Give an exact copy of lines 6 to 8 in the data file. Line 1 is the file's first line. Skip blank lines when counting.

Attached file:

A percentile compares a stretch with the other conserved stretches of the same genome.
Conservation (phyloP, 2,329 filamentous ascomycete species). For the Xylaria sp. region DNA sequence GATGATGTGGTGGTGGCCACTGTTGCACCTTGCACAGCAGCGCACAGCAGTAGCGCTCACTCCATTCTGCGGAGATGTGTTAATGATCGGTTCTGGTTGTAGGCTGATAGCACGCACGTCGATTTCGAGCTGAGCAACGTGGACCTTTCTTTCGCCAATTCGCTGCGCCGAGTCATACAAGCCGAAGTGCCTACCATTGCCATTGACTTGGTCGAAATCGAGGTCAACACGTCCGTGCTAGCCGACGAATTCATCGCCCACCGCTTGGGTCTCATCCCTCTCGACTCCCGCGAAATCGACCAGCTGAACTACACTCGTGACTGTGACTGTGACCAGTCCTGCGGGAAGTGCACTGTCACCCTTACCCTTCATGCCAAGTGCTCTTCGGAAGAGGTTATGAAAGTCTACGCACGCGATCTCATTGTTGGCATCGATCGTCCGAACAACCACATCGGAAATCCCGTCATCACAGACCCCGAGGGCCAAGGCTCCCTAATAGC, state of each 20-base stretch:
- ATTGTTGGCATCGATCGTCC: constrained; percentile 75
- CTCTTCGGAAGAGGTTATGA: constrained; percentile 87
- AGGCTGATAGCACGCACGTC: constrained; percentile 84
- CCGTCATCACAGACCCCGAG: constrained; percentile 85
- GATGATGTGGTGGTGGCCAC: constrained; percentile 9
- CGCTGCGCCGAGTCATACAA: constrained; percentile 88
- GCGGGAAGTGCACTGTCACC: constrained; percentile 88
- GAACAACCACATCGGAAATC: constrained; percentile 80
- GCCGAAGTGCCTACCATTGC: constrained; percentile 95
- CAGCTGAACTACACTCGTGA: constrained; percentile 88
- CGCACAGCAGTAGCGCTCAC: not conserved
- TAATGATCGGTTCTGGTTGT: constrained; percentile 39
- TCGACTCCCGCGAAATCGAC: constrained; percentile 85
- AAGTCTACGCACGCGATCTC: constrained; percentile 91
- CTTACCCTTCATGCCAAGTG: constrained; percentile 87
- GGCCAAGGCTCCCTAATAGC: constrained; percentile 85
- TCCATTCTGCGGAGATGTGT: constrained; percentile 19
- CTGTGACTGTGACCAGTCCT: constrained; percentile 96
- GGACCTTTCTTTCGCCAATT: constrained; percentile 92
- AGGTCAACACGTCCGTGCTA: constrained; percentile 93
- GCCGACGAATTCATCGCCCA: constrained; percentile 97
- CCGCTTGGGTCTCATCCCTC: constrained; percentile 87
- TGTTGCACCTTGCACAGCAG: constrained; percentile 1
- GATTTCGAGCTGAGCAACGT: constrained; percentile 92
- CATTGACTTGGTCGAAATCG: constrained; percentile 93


- CCGTCATCACAGACCCCGAG: constrained; percentile 85
- GATGATGTGGTGGTGGCCAC: constrained; percentile 9
- CGCTGCGCCGAGTCATACAA: constrained; percentile 88